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By Jessica Duncanson

Shubbak Festival interview

Bloody Beans is an experimental take on the Algerian War, which sees the conflict played out by a group of vibrant children. Incorporating unique lighting and sound, the film is a complex exploration of colonial powers and the fight for freedom.

The director Narimane Mari discusses the film’s issues and unique style.

Why did you decide to use children to tell the film’s story and how did you discover such vibrant child actors?

The point of view of children allowed this subject to be transported where I wanted to place it, in a surreal environment, because being subjected to colonialism or domination can only be perceived in this way. In childhood, courage is based mainly on the desire for survival and not on the adult ideology of political engagement. The simple desire to live is enough to want to be free. The children are also the bearers of contemporary Algerian history and provide a way of speaking about the present of Algeria, showing those living forces that also suffer from abandonment.

These children, as magical and powerful as they are, still do not have the support of the state to offer them a future. They are left on their own and they have to manage by themselves. I found them on the streets and beaches of a popular district of Algiers. None of them were actors. We worked for several weeks to get to know each other and to play together especially. No script reading, nothing imposed, especially not words and language. Just the game and the pleasure to experience this adventure together. The parents were great and were glad to see them give so much.


“The children are also the bearers of contemporary Algerian history and provide a way of speaking about the present of Algeria.”


There is a sense that the children are just playing war, and this contributes to the overall absurdity. Was the children’s innocence, and their hatred of beans, also intended to convey the absurdity of war?

Beans are a humiliating food mainly because they give us tummy aches and make us fart; which is very shameful in Muslim culture. To dominate someone is to humiliate them. It’s still fun as a metaphor for children. And yes it is absurd, because it is impossible for me to stage the realities of a war. Playing it is already difficult. But the war is not absurd, it is tragic and human beings maintain a powerful ability to survive. They do whatever they can, and kids use their imagination to survive.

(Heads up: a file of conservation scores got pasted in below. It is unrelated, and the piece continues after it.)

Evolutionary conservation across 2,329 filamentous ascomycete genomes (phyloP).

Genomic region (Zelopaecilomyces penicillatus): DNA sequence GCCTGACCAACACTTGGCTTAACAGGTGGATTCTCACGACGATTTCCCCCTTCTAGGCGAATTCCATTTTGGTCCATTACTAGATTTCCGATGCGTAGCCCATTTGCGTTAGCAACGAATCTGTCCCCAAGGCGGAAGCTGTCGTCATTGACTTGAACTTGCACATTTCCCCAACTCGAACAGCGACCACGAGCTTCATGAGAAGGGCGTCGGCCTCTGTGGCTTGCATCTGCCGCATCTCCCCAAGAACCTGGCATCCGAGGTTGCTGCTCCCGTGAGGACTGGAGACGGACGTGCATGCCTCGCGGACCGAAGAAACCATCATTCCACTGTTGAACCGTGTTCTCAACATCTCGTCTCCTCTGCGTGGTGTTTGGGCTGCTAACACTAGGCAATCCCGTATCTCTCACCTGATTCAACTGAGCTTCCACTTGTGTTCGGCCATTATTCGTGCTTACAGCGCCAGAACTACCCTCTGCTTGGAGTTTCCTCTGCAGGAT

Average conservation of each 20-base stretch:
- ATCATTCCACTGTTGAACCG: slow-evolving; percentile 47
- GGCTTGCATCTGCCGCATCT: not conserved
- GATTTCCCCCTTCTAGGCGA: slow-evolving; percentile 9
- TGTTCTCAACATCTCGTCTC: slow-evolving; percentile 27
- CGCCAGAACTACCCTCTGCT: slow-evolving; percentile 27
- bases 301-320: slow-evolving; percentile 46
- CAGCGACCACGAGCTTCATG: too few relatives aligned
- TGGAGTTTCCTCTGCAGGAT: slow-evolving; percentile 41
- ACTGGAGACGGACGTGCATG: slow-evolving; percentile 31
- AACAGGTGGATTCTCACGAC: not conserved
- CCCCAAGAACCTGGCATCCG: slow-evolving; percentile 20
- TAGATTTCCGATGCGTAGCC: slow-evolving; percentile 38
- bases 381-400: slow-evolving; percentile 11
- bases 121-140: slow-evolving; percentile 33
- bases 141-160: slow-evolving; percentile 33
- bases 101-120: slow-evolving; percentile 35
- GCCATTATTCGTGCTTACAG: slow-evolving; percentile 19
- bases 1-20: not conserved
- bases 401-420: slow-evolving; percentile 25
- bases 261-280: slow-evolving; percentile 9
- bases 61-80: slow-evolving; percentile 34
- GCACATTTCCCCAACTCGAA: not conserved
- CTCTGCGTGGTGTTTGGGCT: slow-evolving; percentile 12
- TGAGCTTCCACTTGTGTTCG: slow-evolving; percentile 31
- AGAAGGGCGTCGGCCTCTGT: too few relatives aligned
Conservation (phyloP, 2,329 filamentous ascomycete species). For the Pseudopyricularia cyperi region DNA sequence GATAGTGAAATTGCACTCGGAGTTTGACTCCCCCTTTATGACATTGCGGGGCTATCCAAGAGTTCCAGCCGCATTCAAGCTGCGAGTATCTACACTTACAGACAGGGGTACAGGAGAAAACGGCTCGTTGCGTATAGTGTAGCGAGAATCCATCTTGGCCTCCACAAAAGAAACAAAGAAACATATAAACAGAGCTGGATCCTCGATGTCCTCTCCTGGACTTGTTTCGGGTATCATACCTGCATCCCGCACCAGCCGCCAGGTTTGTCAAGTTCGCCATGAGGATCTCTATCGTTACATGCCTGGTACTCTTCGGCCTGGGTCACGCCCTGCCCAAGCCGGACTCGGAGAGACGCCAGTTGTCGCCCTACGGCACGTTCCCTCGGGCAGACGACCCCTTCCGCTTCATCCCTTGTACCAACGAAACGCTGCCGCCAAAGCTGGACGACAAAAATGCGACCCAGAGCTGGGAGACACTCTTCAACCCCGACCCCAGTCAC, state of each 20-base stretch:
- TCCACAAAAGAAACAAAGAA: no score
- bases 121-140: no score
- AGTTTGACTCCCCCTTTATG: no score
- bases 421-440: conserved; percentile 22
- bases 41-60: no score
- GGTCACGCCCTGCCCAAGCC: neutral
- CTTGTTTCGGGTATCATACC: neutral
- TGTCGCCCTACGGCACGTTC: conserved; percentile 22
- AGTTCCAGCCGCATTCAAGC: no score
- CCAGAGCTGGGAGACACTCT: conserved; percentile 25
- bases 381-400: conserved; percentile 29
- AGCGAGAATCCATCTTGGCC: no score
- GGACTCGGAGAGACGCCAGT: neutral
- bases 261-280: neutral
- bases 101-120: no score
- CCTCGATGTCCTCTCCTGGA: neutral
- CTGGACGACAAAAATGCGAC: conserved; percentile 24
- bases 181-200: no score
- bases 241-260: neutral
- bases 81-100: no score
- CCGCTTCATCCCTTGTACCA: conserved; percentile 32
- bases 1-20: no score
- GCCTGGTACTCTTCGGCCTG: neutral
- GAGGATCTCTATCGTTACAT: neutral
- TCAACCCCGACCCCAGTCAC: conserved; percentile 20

Yesterday I saw a woman who had lost five members of her family in Mosul, only her husband and daughter remained. She had no legs, cut up the thighs after the explosion of a human bomb. I saw her find the strength to smile and amuse herself with his enormous handicap with the person who helped her to regain possession of what was left of her body. That’s mostly what I wanted to show; that the war cannot annihilate what we are, even if it leaves only one tiny piece of ourselves.

By the way, the beans in red sauce cooked in Algeria are delicious.

As French-Algerian yourself, the issue of war and colonialism must be quite personal issues. How do you think this impacted the film? 

Of course it’s personal. And it’s impacting the movie. But I’m sure it becomes personal for anyone. You must have felt or even suffered the desire of a family member or colleague to dominate you. There is not enough space for you to know yourself and freely develop. Colonialism is just the place where this terrible thought is at its peak. The subject of the film is to resist and to free oneself from it.

From domestic violence to women’s place in war, the film deals with issues of gender. Why did you want to explore this? 

It’s not my subject. Algerian women were great revolutionaries and took part in the war in the same way as men. The woman gets beaten in the film because she had fallen in love with an Algerian. A French woman in love with an Algerian; it is impossible for this man to bear this idea. It is the story of my mother, who was rejected by her family until today.


“The war is not absurd, it is tragic and human beings maintain a powerful ability to survive.”


The film has many surreal elements in terms of lighting and dialogue, and it feels like some kind of hallucination at times – what inspired you to adopt this style? 

I think that’s how I see the world. My new movie is like that too. We used flashlights for the lighting, and though the dialogues are written, they are based on the way they speak. It’s a very simple way to work, but also very open to everything. I produce very realistic documentaries, but I am unable to reconstruct the real. It is as if I am amputating the life of these multiple dimensions. The imagination, the sensual perceptions, the unknown languages of life; I try to find them and show them.

The children narrate a poem by Antonin Artaud at the end, which asks – ‘Is it better to be than to obey?’ – what does this line mean to you and why did you use it in the film? 

As the film is committed to expressing freedom, I consider that the one who went furthest to express it in a literary work is Antonin Artaud. At the price of madness. And this poem goes so well with the children who disobey and then that saves them. Us, too, right?

Are you currently working on any new projects?

I just finished Le fort des fous, which is currently shown at Documenta 14 in Kassel and Athens. I have worked even more on this “entanglement” of memory, history and reality.


Bloody Beans will screen as part of Shubbak Festival on Saturday 8th July at 6:30pm at London’s Barbican Centre and will be followed by a Q&A with Narimane.

Find more info here.

Watch more African films on FilmDoo

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